1. Foundational Knowledge

  2. Education

  3. Skills

  4. Experience

  5. Other Prerequisites

Foundational Knowledge

Having some basics covered helps you handle the tasks at hand and adapt as technology changes. To get started as a lead developer, you need to have a firm grasp of the following:

  • Proficiency in programming languages: Understanding languages like C#, Java, or Python.
  • API development: Extensive knowledge of creating and maintaining APIs, guaranteeing smooth data transmission between applications.
  • Full-stack development: Familiarity with both front-end and back-end development to oversee projects holistically.
  • Database management: Skills in working with databases like SQL, MongoDB, or PostgreSQL to store and manage data.
  • Agile scrum framework: Experience in this iterative approach to project management and software development.


A solid educational foundation can be a valuable stepping stone on the journey to becoming a lead developer.

University Degree

While many lead developers hold degrees in computer science, software engineering, or a related field, the tech industry is becoming increasingly open to those with non-traditional educational backgrounds. 

What’s most important is demonstrable coding skills and level of experience. 

A degree can provide a structured learning pathway and networking opportunities, but passion, continuous learning, and hands-on experience can also open doors. 

Consider Taking a Course

For those looking for industry-relevant training, web development or software development courses can definitely stand out on your resume. When considering a course or bootcamp, always check up-to-date curriculums, reviews from past participants, and opportunities for real-world projects or internships.


To excel as a lead developer, you’ll need both technical and soft skills.

Technical Skills

Mastering certain technical skills is non-negotiable for lead developers:

  • System architecture: Understanding how to design and implement complex systems.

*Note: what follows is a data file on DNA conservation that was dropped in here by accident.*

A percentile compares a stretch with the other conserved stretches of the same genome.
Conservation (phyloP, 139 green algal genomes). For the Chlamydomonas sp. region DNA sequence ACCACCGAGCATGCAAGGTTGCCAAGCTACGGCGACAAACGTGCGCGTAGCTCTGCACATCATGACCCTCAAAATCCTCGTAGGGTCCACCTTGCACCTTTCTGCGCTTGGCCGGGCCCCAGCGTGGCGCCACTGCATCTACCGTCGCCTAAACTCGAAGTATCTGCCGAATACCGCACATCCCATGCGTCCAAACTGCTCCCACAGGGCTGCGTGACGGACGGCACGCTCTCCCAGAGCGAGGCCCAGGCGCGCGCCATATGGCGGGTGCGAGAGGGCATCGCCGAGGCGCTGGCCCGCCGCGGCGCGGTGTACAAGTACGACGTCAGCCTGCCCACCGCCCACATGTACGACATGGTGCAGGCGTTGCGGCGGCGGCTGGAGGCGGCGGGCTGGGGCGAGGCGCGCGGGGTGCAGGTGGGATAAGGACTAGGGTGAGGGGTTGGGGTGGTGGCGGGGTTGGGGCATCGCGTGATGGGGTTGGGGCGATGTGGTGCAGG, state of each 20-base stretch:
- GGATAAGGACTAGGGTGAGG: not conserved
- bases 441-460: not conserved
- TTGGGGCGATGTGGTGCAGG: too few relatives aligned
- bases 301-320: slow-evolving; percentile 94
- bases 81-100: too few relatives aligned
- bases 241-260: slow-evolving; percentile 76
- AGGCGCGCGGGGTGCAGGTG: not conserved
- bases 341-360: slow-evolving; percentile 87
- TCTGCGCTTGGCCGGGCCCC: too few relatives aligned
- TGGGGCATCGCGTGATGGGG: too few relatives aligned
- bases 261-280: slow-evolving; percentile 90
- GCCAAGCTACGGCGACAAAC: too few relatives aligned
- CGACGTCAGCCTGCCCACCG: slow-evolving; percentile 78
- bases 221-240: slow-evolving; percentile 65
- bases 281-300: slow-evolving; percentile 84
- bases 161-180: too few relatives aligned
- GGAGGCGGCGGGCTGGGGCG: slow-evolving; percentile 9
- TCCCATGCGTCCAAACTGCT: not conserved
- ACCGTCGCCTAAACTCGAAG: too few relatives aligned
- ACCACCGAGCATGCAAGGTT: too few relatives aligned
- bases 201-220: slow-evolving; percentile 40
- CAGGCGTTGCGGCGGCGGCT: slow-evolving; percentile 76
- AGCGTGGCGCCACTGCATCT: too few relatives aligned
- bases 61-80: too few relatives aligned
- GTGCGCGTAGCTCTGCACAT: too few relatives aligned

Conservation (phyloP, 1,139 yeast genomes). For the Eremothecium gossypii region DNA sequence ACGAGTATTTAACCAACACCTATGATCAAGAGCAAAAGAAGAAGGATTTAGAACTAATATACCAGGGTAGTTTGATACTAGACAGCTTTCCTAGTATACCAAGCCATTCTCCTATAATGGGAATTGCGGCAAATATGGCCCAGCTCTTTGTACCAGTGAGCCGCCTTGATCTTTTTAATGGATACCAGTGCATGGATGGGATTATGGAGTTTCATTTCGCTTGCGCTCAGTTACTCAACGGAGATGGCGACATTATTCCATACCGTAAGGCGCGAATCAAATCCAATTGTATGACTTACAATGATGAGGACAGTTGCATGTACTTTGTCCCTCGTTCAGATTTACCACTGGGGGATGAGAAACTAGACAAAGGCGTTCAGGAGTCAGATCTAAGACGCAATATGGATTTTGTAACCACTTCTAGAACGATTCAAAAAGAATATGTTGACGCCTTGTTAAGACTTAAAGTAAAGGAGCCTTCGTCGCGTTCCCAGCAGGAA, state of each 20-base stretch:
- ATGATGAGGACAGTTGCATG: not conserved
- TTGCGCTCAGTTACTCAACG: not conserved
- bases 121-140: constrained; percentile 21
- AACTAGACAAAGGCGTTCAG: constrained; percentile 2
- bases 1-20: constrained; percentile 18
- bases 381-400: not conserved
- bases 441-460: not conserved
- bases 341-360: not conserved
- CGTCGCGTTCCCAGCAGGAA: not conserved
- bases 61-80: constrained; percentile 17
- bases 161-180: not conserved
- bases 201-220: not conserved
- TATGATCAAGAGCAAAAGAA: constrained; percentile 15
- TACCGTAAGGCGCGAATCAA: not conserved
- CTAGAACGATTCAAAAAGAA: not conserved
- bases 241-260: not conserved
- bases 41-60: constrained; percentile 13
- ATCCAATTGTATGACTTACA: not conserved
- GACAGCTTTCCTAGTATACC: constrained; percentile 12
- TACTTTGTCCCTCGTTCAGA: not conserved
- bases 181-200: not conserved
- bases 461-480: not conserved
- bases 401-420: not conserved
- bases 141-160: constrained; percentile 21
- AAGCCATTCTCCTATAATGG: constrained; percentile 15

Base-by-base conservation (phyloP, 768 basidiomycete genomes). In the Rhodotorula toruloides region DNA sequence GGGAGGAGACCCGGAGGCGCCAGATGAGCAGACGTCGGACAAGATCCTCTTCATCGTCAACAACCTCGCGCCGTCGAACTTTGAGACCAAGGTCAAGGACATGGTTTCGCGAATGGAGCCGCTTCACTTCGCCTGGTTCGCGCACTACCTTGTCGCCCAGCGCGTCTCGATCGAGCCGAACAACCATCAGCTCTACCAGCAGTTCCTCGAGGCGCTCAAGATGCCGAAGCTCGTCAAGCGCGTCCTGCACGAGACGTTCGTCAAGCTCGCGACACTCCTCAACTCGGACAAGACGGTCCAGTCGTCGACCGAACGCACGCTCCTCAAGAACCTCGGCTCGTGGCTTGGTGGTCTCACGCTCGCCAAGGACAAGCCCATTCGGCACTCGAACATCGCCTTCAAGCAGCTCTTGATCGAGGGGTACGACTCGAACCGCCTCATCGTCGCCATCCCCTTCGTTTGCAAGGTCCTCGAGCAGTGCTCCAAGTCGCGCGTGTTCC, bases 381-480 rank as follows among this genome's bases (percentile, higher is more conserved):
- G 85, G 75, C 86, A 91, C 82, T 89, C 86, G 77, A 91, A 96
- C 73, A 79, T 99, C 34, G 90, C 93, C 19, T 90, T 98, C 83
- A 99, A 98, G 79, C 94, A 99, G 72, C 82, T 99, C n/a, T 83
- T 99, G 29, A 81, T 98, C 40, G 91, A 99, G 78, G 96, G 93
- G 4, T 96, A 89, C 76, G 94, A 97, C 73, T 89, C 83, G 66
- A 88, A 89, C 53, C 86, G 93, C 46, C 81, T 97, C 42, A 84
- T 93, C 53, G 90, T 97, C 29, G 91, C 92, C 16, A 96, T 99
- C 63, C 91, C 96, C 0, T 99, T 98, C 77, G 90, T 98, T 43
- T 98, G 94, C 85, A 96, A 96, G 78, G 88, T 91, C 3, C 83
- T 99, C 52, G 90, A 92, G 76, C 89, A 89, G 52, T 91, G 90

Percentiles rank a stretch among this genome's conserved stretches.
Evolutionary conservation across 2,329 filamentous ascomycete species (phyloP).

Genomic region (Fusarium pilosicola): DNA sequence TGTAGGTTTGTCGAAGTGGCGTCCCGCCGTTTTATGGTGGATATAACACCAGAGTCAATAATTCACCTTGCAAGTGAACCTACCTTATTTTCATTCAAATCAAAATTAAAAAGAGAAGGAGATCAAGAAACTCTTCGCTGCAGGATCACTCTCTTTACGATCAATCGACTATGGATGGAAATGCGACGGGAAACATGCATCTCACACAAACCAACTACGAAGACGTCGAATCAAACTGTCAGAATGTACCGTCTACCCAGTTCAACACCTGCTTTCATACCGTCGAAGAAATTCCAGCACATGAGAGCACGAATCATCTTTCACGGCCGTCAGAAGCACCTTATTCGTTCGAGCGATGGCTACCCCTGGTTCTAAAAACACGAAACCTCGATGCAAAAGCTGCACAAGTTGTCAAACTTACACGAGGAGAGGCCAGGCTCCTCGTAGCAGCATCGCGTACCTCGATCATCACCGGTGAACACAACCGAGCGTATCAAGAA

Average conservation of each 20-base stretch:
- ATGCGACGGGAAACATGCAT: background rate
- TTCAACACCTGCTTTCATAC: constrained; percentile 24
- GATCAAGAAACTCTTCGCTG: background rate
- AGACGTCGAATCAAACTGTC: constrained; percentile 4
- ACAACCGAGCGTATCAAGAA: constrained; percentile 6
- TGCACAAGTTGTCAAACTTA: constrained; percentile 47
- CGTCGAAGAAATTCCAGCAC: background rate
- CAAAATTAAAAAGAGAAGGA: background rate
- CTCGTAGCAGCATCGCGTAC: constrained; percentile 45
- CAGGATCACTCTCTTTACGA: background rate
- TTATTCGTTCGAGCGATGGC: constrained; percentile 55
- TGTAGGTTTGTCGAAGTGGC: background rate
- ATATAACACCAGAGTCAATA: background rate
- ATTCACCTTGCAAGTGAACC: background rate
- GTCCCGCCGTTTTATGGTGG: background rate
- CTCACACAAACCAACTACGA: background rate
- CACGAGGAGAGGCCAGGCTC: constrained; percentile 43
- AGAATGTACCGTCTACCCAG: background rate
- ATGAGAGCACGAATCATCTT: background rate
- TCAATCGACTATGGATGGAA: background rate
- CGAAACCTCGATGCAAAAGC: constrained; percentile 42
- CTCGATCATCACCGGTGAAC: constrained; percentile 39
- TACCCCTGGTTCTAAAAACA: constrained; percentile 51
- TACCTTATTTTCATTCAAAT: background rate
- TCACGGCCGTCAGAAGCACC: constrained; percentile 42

• Version control: Familiarity with tools like Git to manage code changes.
  • Continuous integration and deployment: Strong knowledge in automating the building, testing, and deployment of apps.
  • Security best practices: Ensuring software is free from vulnerabilities and threats.
  • Performance optimization: Skills in enhancing the speed and efficiency of software.
  • Cloud computing: Understanding platforms like AWS, Azure, or Google Cloud to deploy and scale apps.
  • Test-driven development: Creating reliable and powerful software.

Soft Skills

Beyond technical capabilities, certain soft skills are also needed:

  • Team leadership: Guiding and motivating a development team towards success.
  • Problem-solving: Tackling challenges with a creative and analytical approach.
  • Effective communication: Bridging the gap between technical and non-technical stakeholders.
  • Time management: Prioritizing tasks to meet project deadlines.
  • Adaptability: Embracing change and navigating the tech landscape.


Nothing can replace the value of hands-on experience. For those finding it challenging to land their first lead developer role, consider alternative routes like internships, freelancing, or volunteering for tech-based NGOs or open-source projects. 

Other Prerequisites

Becoming a top-notch lead developer requires more than the conventional prerequisites. Taking leadership courses or attending workshops can refine management abilities. Also, joining developer communities or forums can enhance your networking opportunities and keep you updated with the latest industry developments.

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Lead Developer vs. Senior Developer

The terms “lead developer” and “senior developer” are often used interchangeably in the tech industry, leading to some confusion. But are they really that different? Let’s take a look.

Is There a Difference Between a Lead Developer and a Senior Developer?

Yes, there’s a distinction between a lead developer and a senior developer. However, there’s often a blurred line between the two, mainly because companies may define or advertise these roles differently.

What Are the Main Differences Between a Lead Developer and a Senior Developer?

At their core, both lead and senior developers are recognized for their technical skills and experience.